Learning Goal 2
Candidates in the Sport Pedagogy program will demonstrate professional skills and dispositions necessary for successful performance in their field.

Students will:

  • Design an in season or off-season conditioning program for a team or an individual.
  • Develop an exercise progression for a team that reduces the risk and maximizes benefit

Learning Goal 3
Candidates in the Sport Pedagogy program will demonstrate willingness to use their skills to benefit and serve society.  Within the contexts of their work, candidates promote authentic learning, social and emotional development, and a commitment to social justice in environments that foster respect for diversity and the dignity of all.

Students will:

  • Be prepared to contribute to the allied sports professions through participation in public relations, education, governmental, research or other professional activities
  • Write a reflection paper for inclusion into the coaching portfolio based on the experiences gained in a ten hour community based learning field placement

Learning Goal 4
Candidates will demonstrate self-reflection as a habit of mind, continuously assessing and refining their professional practice as they construct a rich repertoire of research-based knowledge, skills, and attitudes for effective performance ensuring that all students and/or clients have optimal opportunities to learn and grow.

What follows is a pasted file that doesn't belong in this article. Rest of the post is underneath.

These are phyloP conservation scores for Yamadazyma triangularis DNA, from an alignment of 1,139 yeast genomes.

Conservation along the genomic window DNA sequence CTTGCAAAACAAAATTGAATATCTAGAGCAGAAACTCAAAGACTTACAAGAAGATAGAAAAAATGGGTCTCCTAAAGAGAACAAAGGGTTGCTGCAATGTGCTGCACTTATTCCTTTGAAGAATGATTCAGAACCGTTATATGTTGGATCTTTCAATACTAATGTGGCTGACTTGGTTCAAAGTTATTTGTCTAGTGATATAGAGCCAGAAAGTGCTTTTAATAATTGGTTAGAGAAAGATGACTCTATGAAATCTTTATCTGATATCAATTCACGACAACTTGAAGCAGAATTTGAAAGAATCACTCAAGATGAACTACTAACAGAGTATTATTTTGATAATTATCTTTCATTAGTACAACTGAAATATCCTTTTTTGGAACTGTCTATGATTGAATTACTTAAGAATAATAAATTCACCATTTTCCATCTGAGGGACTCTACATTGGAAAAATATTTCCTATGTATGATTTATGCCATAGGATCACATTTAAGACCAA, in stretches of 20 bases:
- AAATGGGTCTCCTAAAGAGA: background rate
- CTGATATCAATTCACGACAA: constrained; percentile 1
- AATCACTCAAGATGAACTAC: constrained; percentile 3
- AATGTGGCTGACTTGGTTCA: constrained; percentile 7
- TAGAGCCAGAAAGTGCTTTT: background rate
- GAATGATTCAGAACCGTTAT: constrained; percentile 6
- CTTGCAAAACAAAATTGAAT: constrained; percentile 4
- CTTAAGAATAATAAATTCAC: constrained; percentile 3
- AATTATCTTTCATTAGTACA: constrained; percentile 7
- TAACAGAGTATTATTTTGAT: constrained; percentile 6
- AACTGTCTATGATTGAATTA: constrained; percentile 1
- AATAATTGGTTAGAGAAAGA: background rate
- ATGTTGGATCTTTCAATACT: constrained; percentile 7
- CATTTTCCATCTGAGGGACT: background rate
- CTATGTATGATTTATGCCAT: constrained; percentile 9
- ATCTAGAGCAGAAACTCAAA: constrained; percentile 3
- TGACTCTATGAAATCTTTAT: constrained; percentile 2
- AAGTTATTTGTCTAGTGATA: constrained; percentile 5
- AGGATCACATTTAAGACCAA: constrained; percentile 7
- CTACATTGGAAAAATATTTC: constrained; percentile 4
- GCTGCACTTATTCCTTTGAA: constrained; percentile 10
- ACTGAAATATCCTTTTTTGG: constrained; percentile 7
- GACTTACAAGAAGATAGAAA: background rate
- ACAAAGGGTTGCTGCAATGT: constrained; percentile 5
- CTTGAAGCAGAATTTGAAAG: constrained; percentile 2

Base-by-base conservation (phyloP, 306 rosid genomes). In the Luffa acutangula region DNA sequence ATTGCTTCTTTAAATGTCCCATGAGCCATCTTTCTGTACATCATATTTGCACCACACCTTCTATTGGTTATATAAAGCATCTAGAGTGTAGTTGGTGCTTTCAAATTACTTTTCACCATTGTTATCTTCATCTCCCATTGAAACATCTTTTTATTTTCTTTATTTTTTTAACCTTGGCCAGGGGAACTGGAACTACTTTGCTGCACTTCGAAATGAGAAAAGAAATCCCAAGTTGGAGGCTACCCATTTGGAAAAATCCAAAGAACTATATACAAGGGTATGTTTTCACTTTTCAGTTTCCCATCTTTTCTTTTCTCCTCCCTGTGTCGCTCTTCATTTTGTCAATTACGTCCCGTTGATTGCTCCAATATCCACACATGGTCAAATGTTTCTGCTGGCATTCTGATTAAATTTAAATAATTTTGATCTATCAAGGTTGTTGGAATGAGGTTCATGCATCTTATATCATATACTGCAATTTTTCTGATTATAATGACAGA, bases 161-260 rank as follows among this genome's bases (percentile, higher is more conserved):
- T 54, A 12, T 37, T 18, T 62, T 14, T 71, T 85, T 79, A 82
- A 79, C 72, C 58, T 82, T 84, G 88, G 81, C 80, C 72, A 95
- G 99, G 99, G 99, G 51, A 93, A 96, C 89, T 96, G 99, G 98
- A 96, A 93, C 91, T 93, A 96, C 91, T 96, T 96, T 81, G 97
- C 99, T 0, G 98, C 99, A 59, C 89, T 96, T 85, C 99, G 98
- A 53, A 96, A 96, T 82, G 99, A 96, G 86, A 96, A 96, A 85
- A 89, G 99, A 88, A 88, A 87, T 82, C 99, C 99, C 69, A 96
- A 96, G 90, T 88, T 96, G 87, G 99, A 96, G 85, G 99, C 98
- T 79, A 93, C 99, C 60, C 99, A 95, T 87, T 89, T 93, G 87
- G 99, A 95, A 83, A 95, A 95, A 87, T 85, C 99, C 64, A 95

Students will:

  • Reflect on career alternatives outside traditional teaching settings and determine the type of training needed to gain entry into the workforce by writing a reflection paper outlining and clearly expressing and well thought out philosophy of life which will be applied to a career in coaching at either the youth volunteer level, in high school, College or beyond

Learning Goal 5
Candidates will become adept at applying their acquired knowledge in the process of evaluating their own professional performance and decision-making with respect to its impact on students and/or clients, organizations, and the wider community.